After each day of work students would either go to the supermarket to shop for dinner or head back home. A different group was responsible for dinner each night, buying enough groceries to qualify for a maths problem, while the others would entertain themselves in a WiFi-free environment with card games, reading, and board games (our favourite being ‘Game of the Goose’). After demolishing the delicious food prepared by the students we would sit around for our evening meeting and be on our way to bed exhausted at this point.

By the end of six days of hard toil in the Swazi sun the group had achieved digging in excess of 350 metres of trenching for water pipes, all necessary plumbing for a water storage tank, four taps and two sinks whilst installing 45 desk tops, the painting of three buildings, painting of three signs and a the school’s entrance! This was a truly excellent effort by everyone involved.

On the last day of work, there was a tremendous amount of satisfaction in the air as we collectively overlooked the last of the trenches being filled and attended the resurrection of the water pump that would bring fresh water to the pipes. This was all made possible by a combination of the money we raised and the work we put in collectively, not to mention the fabulous group of staff that had also volunteered to participate in this amazing experience by looking after us and all of our shenanigans.

Overall I’m glad I had the opportunity to contribute to such a well-rounded and rewarding trip, even if it does mean that I had to trade in Swaziland’s welcoming sun for England’s grey skies.

None of this fantastic contribution to Hawane Primary school would have been possible without all of the generous donations by so many people connected in some way to the Bedales community – you have all helped to make a tremendous difference to a school and wider community in need.

Bedales celebrates Biology Week

By Clover Skerry and Maisy Redmayne, 6.2

Last Friday, Block 3 students participated in the ‘Bio Art Attack’ competition run by the Royal Society of Biology as part of Biology Week which sees events take place all over the world to celebrate biological science.

As part of the activity we went for a walk around site to collect autumn leaves and late flowers. We went back to the lab and used what we collected to create a palisade cell art piece. After this, we used the spare leaves to make landscape and nature scenes, which we also sent off to be judged for Art Attack.

Other Block 3s have been working on models and posters of  plant and animal cells for the competition.

Last week a budding group of sixth form biologists undertook dissections, as a celebration of Biology Week. Everyone seemed to think that chopping up rats and cuttlefish was a fun activity for a Thursday evening. Our specimens were swiftly dismembered and examined giving an invaluable insight into some basic anatomy. I hope that we are able to hold future dissections which will be met with equal enthusiasm.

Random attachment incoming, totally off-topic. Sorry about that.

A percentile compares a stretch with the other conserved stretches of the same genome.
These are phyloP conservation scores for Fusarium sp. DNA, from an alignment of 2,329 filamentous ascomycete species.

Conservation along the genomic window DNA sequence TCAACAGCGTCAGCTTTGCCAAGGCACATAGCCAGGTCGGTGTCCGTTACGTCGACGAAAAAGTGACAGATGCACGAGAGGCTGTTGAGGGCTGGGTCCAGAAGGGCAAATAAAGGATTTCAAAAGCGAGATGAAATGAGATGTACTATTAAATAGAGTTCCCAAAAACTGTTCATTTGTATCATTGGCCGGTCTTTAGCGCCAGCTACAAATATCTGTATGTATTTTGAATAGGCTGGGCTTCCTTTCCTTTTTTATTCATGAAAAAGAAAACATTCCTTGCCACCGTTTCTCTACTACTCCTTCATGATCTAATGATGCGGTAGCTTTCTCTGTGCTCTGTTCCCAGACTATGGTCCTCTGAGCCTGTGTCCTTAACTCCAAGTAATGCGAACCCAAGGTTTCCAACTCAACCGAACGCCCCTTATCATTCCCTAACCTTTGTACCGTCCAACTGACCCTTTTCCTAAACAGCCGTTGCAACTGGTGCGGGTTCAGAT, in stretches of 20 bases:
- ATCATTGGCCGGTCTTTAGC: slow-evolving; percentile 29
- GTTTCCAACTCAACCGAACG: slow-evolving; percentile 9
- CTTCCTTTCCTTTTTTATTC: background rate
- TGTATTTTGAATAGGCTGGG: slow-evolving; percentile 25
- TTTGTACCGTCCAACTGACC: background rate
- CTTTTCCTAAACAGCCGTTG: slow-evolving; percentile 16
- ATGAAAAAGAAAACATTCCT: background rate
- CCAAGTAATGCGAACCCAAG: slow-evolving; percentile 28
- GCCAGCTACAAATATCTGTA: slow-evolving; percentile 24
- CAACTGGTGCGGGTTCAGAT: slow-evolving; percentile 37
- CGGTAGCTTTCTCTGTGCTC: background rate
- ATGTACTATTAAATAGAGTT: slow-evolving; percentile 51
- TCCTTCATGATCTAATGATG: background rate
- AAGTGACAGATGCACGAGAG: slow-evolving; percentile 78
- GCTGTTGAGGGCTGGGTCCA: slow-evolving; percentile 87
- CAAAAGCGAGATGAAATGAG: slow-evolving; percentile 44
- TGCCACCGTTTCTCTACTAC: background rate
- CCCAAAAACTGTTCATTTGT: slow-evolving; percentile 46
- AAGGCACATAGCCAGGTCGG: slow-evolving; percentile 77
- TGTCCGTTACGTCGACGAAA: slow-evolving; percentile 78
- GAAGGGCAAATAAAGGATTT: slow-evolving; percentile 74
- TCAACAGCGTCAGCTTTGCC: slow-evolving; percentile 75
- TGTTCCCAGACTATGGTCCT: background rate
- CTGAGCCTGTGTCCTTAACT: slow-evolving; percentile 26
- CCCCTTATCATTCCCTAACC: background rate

First impressions of the Putney School

By Freya Hannan-Mills, Block 4

The Putney School is extraordinary. At every moment someone or something is happening which is completely unique to both the school and its environment.

At Putney, the academic subjects are not taught in isolation, instead they are a brew of different curriculum areas all blending together into one class. For example, I am taking the ‘Humans in the Natural World’ class and we are studying the Colombian exchange and how stories are created. The class is an intriguing mix of geography, history and English and uses the students’ knowledge and skills in all those areas.

Apart from the classes we are also taking on activities and jobs. The activities vary from tai chi to digital photography, ultimate Frisbee, hiking and many more. You get the sense that nothing at Putney is done half-heartedly and this certainly goes for the jobs. So far, everyone’s jobs have been in the barn – some at 5am in the morning, and others at 4.40pm.

The barn is an experience! My personal practical knowledge about shovelling cow manure is very limited to say the least, but in an odd way the students here have an infectious enthusiasm towards doing it. Their commitment and energy makes it enjoyable and the milk and cheese they make is amazing.

The campus is picture postcard gorgeous,though I seem to be continually getting lost – mainly as I have no sense of direction. However, wherever I end up it’s always crazy beautiful.

Unlike Bedales, here the dorms are split into a number of smaller buildings. I’m staying in a picturesque building which almost feels Hobbit like, partly because the view outside is of wild Nature but also because it has a huge tree growing right thought the centre of it.

Jake is staying in one of the cabins in the woods – being there makes you want to give up on the 21st century and just move in.

Apart from the classes and the setting, what really embodies Putney, is the people. Everyone here is so bubbly, welcoming and always there to lend a hand and help us when we get desperately lost!